Senate Passes Bill Addressing Gag Clauses and Biosimilar Settlements

The bill, introduced in March 2018 by Senator Susan Collins, R-Maine—together with Senators Claire McCaskill, D-Missouri, and Debbie Stabenow, D-Michigan—eliminates so-called “gag clauses” that prevent pharmacies from telling consumers whether they could spend less on their medication by paying out-of-pocket. 
Kelly Davio
September 18, 2018
Yesterday, the United States Senate passed the Patient Right to Know Drug Prices Act by a vote of 98 to 2. The bill will now move to the House of Representatives for consideration. 

The bill, introduced in March 2018 by Senator Susan Collins, R-Maine—together with Senators Claire McCaskill, D-Missouri, and Debbie Stabenow, D-Michigan—eliminates so-called “gag clauses” that prevent pharmacies from telling consumers whether they could spend less on their medication by paying out-of-pocket. 

Under the bill, health plans and their pharmacy benefit managers (PBMs) will no longer be permitted to restrict pharmacies from informing any individual about how much they would pay for their prescription drugs without using their health insurance coverage. Plans and PBMs will also be barred from penalizing pharmacies for informing their customers about how to pay a lower price. The Senate has already passed a similar bill, the “Know the Lowest Price Act of 2018,” that addresses gag clauses for Medicare plans. 

“Nearly [1] in [4] Americans pay more for their prescriptions than they need to—and at a time when drug prices are skyrocketing and Missourians are struggling to pay for their prescriptions, that’s just unacceptable,” McCaskill said in a statement. “I’m proud to have worked across the aisle to get this commonsense fix done…and I hope this bill moves quickly to the President’s desk.”

Senators Mike Lee, R-Utah, and Rand Paul, R-Kentucky, voted against the bill. Lee withdrew support for the legislation after his fellow senators voted down his amendment that would have limited the applicability of the gag clause provision to self-insured group health plans. 

The bill also addresses so-called pay-for-delay agreements for biosimilars by requiring reference product sponsors and biosimilar developers to notify the Federal Trade Commission (FTC) when they settle patent disputes so that the agency can scrutinize whether the agreements inappropriately inhibit competition. 

Other legislation to address pay-for-delay arrangements is already under consideration by the House; in July 2018, Congressman John Sarbanes, D-Maryland, introduced the Biosimilars Competition Act of 2018, which would require biologic and biosimilar drug manufacturers to report any agreements they enter into that may keep lower-cost drugs from reaching consumers.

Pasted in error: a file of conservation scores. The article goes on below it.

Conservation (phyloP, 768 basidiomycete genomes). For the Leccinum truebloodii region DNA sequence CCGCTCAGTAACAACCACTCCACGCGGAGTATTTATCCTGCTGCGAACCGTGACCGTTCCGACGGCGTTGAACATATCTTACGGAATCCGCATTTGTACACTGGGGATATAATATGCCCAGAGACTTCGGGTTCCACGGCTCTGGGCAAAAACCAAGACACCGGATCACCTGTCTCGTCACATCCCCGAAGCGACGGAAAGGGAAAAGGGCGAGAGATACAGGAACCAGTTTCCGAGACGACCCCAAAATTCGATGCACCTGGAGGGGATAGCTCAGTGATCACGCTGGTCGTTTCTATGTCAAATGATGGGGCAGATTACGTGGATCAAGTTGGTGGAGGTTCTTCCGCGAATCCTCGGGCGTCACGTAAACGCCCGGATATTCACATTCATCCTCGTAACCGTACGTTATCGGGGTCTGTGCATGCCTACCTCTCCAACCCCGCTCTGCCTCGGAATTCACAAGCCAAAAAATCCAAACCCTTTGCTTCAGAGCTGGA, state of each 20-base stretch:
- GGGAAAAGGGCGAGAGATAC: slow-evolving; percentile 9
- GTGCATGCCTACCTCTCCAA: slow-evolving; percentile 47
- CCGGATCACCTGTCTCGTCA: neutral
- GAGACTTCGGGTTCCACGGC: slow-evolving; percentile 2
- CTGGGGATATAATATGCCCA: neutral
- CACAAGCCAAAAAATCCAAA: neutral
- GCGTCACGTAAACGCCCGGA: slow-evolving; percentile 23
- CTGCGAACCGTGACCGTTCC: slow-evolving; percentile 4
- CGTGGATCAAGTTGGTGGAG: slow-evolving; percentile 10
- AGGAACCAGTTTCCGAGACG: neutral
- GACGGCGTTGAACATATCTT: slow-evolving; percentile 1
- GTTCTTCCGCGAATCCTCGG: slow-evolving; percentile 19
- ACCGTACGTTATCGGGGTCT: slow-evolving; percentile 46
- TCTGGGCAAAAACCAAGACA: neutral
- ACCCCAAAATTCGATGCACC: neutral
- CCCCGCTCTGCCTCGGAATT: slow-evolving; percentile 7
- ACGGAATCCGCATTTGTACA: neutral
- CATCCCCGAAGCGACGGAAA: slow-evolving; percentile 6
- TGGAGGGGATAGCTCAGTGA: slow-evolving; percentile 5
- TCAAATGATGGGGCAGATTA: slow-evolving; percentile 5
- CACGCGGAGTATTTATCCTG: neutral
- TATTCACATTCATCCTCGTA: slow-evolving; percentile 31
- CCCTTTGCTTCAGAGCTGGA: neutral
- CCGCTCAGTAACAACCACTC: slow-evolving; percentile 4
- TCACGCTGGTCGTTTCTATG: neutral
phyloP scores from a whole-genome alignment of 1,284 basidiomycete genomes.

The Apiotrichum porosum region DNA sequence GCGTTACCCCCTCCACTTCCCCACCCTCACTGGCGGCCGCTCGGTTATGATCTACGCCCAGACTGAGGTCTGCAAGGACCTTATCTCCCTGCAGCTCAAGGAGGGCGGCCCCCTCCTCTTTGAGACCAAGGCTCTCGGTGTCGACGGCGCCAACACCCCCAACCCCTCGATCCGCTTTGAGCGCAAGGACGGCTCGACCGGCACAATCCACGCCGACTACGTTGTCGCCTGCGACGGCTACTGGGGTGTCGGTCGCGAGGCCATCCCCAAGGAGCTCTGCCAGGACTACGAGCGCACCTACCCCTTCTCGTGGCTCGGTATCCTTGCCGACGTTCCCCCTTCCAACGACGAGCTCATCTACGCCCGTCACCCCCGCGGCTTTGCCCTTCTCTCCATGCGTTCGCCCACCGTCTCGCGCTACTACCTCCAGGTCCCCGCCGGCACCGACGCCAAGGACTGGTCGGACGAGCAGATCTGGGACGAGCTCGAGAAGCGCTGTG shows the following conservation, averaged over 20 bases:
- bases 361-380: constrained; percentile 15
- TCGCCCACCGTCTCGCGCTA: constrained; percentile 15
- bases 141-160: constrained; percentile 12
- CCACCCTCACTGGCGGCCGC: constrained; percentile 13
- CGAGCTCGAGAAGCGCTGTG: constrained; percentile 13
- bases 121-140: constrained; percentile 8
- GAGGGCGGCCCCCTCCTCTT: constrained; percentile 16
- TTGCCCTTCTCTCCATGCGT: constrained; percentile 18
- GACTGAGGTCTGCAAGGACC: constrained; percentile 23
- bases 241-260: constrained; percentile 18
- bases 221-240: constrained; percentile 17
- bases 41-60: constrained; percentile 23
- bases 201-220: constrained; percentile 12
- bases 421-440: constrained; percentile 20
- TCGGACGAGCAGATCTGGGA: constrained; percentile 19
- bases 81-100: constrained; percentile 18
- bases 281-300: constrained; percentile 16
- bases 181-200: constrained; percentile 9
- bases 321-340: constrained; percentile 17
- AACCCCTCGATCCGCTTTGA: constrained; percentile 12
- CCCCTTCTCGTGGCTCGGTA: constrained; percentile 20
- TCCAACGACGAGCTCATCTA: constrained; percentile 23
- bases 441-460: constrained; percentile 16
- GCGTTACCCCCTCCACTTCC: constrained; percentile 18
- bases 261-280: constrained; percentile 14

Lawmakers have been increasingly vocal about pay-for-delay settlements in 2018; in July, Senators Chuck Grassley, R-Iowa, and Amy Klobuchar, D-Minnesota, sent a letter to the FTC in which they urged the agency to “examine whether makers of biologic medicines are using strategies like ‘pay-for-delay’ to hinder or delay biosimilars from entering the market,” and raised specific concerns about Humira maker AbbVie’s settlements with biosimilar developers that will only allow biosimilar adalimumab to enter the US market in 2023.  

FDA Commissioner, Scott Gottlieb, MD, has also voiced his concern about pay-for-delay tactics in the biosimilars marketplace; however, in March 2018 remarks at the America’s Health Insurance Plans National Health Policy Conference, Gottlieb explained that pay-for-delay tactics run deeper than settlements alone. “The crux of these pay-for-delay schemes are also taking root in the biologics market,” explained Gottlieb, adding that, “Except this time, in these biosimilar pacts, the tactics are dressed in the guise of rebates and contracting provisions between manufacturers and PBMs that discourage biosimilar market entry.”

x-button

Health economics experts. Managed care professionals. Key clinical specialists. This is where the worlds of clinical, regulatory, and economical outcomes for specialized pharmaceutical biotechnology meet: The Center for Biosimilars is your online resource for emerging technologies, with a focus on improving critical thinking in the field to impact patient outcomes. We’ll discuss the current landscape for advanced health care management—reviewing emerging treatment paradigms, approaches, and considerations—all by authoritative industry voices.

Intellisphere, LLC
2 Clarke Drive
Suite 100
Cranbury, NJ 08512
P: 609-716-7777
F: 609-716-4747
Copyright © 2006-2019 Intellisphere, LLC. All Rights Reserved.